Jordan Peele’s second feature film, Us, is horrifying, to be sure. But by the time the credits start to roll, you might find yourself a little bit . . . confused, shall we say. Between all of the complex layers, hidden meanings, and creepy scares that are introduced over the course of the horror film, there is a lot to unpack. Who are the Tethered? And what do they want? Where did they come from? Put on your red jumpsuit and strap in, because we’re breaking it all down ahead.
Warning: BIG spoilers for Us will follow! You’ve been warned.
In the beginning of Us, we meet the Wilsons: parents Adelaide and Gabe (Black Panther costars Lupita Nyong’o and Winston Duke) and their preteen kids, Zora and Jason (Shahadi Wright Joseph and Evan Alex). Together they travel to Adelaide’s late grandmother’s home in Santa Cruz, CA, for a Summer vacation, but it’s immediately clear that something is up with Adelaide. As she confesses to Gabe later that night, she’s haunted by a traumatic event that happened on the boardwalk there when she was a kid. No matter how many glasses of Rosé Adelaide has with their family friends Kitty and Josh Tyler (Elisabeth Moss and Tim Heidecker), she’s unable to move past it.
In the flashback to young Adelaide, we see her wander off from her parents at the boardwalk’s amusement park on her birthday, ending up in a house of mirrors attraction all by herself. The storm raging outside cuts the power, and Adelaide stumbles through the funhouse, looking for an exit. But all of a sudden she’s faced with a living, breathing reflection of herself – a little girl who looks exactly like her, down to her pigtails and the “Thriller” t-shirt her father won her at an arcade game just moments before. Adult Adelaide goes on to tell Gabe that she ran out after that, but he finds it hard to believe her story until the entire family is soon confronted by demonic versions of themselves (who we learn are called the “Tethered”) that same night.
The Wilson family are then held hostage in their living room by their doubles. Red (Adelaide’s jumpsuit-wearing double who is the only Tethered to actually speak) is in charge and makes it clear that the doubles have arrived to kill the Wilsons and take their place in the real world. The Wilsons are able to escape, with both Gabe and Zora killing their Tethered doppelgängers, Abraham and Umbrae. They arrive at the home of the Tylers (who have been brutally killed by their own doppelgängers at this point) and learn from a news broadcast that the entire country is under attack by murderous doubles. Where did they even come from?!
Essentially, the Tethered are the result of a government-funded nationwide cloning project. In some ways the experiment was a success, in that it was able to replicate human subjects physically, down to every last hair and molecule. However, the science was unable to copy the mind and soul, so to speak, of the original specimens. This was a problem since the whole point of the experiment was to create doubles to control the people they were modeled after. The Tethered were therefore left physically perfect but mentally damaged – with the exception of Red, none of them can even speak (they just howl and groan).
Red fills Adelaide in on this during their showdown at the end of the film, when she also reveals that once the government realized the clones were basically useless, it left them to rot in a series of underground tunnels lurking under the continental United States. As for why Red is able to speak and think and lead the rest of the Tethered in a murderous uprising against the people above ground? Well, that’s where things get REALLY complicated.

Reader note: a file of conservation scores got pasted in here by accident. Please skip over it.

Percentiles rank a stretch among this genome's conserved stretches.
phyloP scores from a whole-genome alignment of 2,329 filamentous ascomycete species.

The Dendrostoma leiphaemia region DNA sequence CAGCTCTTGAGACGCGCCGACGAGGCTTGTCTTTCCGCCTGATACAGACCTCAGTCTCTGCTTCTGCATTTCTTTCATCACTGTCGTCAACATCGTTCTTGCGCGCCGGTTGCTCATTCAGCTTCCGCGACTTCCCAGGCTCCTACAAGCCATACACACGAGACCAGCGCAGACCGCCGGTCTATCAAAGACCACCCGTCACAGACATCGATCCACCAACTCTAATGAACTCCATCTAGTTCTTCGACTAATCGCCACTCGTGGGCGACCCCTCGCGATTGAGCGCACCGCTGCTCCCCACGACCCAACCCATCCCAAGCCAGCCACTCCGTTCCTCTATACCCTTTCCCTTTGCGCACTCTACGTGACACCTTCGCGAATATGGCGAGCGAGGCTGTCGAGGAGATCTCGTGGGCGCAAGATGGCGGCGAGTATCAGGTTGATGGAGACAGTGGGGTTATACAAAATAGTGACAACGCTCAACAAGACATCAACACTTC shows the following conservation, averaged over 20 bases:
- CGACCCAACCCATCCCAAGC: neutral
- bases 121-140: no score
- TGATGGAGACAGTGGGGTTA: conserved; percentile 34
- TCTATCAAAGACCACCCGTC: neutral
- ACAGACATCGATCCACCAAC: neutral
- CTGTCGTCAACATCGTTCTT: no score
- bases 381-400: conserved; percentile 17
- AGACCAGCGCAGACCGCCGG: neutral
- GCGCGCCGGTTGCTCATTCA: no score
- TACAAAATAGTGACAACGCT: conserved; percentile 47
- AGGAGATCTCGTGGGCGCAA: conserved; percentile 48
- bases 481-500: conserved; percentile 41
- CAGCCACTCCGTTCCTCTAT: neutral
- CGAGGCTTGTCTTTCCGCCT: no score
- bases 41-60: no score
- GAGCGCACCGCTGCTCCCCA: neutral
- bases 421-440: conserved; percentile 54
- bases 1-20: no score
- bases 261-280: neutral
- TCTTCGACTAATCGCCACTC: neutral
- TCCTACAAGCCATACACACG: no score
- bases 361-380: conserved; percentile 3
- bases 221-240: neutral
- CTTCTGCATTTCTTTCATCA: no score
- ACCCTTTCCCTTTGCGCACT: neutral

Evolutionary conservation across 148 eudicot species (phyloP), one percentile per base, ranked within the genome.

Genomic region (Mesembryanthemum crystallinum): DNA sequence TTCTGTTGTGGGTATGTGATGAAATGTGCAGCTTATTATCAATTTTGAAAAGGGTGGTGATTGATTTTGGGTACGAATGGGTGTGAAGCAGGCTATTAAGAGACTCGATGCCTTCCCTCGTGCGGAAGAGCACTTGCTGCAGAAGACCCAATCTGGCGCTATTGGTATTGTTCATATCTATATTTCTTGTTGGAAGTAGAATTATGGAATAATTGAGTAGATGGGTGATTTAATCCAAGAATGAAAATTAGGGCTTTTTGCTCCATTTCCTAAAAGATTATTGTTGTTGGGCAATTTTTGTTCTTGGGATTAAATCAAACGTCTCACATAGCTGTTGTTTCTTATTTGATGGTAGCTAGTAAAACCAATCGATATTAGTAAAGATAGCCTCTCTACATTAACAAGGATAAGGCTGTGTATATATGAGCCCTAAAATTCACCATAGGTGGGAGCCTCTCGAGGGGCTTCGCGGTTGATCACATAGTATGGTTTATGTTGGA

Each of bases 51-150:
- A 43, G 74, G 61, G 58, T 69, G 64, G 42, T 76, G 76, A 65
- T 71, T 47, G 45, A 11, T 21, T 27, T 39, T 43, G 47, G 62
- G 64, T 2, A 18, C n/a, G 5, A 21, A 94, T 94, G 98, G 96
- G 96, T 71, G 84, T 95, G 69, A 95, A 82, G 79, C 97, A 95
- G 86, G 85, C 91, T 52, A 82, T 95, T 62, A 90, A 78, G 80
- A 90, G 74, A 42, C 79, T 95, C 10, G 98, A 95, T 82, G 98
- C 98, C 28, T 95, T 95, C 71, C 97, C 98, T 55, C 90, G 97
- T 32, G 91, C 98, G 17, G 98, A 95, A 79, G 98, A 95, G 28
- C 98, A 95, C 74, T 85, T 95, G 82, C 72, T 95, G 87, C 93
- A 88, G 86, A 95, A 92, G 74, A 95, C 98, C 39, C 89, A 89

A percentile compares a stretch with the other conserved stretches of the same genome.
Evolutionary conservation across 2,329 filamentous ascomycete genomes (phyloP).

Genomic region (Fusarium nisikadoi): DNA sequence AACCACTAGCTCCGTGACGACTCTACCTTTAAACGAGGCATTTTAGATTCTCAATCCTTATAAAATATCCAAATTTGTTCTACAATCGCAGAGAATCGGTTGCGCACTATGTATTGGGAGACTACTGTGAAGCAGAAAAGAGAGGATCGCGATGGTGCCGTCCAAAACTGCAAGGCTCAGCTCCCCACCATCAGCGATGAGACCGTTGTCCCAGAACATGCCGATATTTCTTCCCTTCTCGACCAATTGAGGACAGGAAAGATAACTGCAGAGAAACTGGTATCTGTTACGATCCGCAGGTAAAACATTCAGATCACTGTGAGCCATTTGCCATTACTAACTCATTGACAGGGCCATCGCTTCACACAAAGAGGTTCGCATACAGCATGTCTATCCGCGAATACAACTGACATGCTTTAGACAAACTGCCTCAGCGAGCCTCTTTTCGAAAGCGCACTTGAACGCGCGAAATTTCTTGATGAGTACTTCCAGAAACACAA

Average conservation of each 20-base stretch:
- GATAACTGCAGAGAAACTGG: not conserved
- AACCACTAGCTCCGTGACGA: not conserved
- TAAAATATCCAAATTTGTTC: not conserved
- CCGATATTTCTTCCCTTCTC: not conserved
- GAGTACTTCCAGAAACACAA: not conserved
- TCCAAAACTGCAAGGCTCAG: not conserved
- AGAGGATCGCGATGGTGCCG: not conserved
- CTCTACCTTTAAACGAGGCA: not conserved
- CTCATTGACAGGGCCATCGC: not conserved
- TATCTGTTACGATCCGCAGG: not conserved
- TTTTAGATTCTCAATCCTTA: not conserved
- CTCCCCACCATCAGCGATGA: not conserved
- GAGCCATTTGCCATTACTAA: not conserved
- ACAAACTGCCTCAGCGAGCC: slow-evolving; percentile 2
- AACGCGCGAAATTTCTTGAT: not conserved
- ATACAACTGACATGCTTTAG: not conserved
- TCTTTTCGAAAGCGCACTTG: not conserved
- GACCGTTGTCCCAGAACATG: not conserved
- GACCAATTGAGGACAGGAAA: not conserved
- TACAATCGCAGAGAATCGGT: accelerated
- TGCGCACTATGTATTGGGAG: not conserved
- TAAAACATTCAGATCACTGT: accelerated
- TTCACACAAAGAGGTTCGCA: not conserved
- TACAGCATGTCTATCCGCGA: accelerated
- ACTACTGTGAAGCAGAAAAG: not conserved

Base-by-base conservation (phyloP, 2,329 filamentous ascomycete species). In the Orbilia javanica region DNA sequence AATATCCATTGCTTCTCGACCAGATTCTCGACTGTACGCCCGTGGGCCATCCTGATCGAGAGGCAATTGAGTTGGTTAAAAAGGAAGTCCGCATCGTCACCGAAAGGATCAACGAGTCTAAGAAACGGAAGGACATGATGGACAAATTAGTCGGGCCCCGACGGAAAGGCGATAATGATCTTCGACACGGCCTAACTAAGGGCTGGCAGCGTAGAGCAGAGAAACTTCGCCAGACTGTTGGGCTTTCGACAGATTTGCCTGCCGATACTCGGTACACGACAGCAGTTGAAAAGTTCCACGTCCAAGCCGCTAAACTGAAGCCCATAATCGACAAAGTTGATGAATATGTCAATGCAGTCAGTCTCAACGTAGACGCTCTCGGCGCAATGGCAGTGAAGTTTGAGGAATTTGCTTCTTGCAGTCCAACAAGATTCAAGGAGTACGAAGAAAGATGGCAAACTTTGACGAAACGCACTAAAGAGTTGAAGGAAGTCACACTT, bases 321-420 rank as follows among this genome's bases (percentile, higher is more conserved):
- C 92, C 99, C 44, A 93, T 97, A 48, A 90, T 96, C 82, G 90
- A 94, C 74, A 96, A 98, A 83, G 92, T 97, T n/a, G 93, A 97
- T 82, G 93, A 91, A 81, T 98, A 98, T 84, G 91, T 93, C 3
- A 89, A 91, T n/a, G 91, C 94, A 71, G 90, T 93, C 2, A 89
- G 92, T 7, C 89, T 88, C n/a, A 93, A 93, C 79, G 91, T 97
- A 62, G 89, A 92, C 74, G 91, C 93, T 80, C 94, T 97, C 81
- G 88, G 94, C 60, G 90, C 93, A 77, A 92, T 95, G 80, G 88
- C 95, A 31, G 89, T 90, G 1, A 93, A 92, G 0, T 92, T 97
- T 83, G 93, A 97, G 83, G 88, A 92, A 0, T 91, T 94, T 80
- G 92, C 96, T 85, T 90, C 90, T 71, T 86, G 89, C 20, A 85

Adelaide confronts Red in the underground tunnels beneath the hall of mirrors she entered as a child, encountering multiple rooms filled with rabbit cages, bunk beds, and classrooms. Adelaide comes across Red in one of the classrooms as the latter stands in front of a chalkboard covered in drawings of stick figures holding hands.
Red has always been different from the others, standing out with her voice and intelligence. Her plan all along has been to kill the original copies of the Tethered and form a line inspired by the 1986 charity event Hands Across America, in which people joined hands in a human chain for 15 minutes. According to Red, the line is a symbolic act to bring awareness to the Tethered’s existence.
Adelaide succeeds in killing Red in the end, but that’s not where the horror ends – through one final, chilling flashback that occurs as Adelaide is driving her family to safety in Mexico, the truth is revealed.
After young Adelaide (played by Madison Curry) encounters her double in the dark of the hall of mirrors, we see that the young doppelgänger actually knocks her out and drags her underground into the tunnel, handcuffs her to a bunk bed, and switches places with her. The “real” Red leaves Adelaide there to suffer with the Tethered, taking her place in the world above; this is why Adelaide’s parents felt their daughter had changed after the day at the beach, why “Red” is the only Tethered who can speak, and why she leads a rebellion.
The metaphor of the Tethered is a bit convoluted, to be totally honest. But Peele’s final shot, which is an aerial view of thousands of the Tethered linking hands across a mountain range in California, is yet another reminder of the importance of the Hands Across America imagery.
The 1986 charity event was meant to raise awareness for famine in Africa and homelessness in the United States, but here, Peele presents another way to look at it: people of privilege turning a blind eye to those in poverty, unable (or unwilling) to see the true nature of our nation’s shameful history of subjugation until the fatal consequences of their actions are literally staring them in the face.
After all, like Red says after she breaks into Adelaide’s home at the start of the film, the Tethered are “Americans.”